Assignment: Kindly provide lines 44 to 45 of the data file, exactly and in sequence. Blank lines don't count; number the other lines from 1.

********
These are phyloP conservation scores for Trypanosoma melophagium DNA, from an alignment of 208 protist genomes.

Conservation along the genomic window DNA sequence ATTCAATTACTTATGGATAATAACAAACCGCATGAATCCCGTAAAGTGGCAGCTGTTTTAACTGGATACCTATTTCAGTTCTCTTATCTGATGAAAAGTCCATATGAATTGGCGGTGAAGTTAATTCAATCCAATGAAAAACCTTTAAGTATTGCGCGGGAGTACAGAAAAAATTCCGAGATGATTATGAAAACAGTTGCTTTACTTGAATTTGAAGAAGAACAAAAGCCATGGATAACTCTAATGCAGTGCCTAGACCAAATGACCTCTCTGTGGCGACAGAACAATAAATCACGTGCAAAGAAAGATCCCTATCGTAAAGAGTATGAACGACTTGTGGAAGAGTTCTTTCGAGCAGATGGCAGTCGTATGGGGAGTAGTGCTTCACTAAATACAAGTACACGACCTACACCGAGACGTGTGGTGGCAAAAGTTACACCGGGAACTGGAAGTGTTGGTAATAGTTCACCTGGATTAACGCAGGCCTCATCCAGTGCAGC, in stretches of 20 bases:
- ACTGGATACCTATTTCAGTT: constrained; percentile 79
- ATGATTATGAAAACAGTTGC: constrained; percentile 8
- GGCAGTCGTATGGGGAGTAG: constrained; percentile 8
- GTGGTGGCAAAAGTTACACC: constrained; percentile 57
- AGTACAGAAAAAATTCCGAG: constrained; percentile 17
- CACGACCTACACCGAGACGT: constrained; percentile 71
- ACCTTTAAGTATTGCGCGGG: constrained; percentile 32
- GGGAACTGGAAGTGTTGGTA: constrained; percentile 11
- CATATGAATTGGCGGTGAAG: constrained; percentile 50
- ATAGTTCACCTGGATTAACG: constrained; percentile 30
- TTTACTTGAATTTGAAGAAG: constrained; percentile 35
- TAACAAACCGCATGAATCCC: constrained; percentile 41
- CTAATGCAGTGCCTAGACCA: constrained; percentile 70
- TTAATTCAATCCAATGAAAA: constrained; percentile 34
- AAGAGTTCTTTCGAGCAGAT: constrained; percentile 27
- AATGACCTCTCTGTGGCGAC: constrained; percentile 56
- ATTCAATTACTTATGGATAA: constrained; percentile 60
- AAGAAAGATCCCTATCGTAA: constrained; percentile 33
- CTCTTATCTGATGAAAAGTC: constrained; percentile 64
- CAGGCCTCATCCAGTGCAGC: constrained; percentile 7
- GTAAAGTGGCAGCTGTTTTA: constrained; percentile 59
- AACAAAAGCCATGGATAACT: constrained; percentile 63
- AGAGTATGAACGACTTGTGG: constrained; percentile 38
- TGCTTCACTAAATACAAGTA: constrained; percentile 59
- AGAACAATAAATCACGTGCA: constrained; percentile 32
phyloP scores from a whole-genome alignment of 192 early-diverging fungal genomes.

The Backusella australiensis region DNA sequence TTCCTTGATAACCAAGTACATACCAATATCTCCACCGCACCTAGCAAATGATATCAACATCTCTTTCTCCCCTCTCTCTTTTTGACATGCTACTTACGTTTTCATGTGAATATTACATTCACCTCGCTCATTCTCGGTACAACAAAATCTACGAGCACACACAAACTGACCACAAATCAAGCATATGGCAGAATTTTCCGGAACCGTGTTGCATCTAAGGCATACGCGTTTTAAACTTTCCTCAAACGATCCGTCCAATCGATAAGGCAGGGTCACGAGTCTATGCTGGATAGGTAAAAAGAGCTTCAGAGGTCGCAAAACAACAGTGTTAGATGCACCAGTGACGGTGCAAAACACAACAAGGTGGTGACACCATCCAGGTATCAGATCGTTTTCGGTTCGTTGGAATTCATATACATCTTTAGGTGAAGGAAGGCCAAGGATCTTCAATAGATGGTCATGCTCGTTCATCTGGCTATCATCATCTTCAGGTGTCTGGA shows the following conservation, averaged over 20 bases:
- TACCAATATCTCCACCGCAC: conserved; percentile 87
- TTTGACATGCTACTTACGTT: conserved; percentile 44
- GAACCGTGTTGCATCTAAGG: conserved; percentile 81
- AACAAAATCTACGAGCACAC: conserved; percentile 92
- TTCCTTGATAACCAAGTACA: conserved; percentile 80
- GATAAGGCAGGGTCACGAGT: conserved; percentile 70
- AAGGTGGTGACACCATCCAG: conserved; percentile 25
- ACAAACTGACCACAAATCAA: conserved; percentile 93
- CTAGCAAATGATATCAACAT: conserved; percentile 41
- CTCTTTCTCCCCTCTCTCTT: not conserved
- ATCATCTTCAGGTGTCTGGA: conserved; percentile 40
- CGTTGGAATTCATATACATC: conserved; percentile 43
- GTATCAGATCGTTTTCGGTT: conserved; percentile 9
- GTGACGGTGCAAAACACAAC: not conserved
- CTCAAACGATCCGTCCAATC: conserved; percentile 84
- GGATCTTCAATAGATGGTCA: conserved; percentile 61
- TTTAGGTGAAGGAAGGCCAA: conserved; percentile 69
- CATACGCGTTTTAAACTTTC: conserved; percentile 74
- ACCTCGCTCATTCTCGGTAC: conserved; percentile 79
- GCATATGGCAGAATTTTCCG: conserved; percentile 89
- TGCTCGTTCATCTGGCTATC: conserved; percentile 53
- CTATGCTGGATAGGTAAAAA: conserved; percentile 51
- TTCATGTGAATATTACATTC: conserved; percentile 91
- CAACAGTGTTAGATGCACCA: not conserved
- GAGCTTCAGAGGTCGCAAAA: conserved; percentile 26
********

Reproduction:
- CTCAAACGATCCGTCCAATC: conserved; percentile 84
- GGATCTTCAATAGATGGTCA: conserved; percentile 61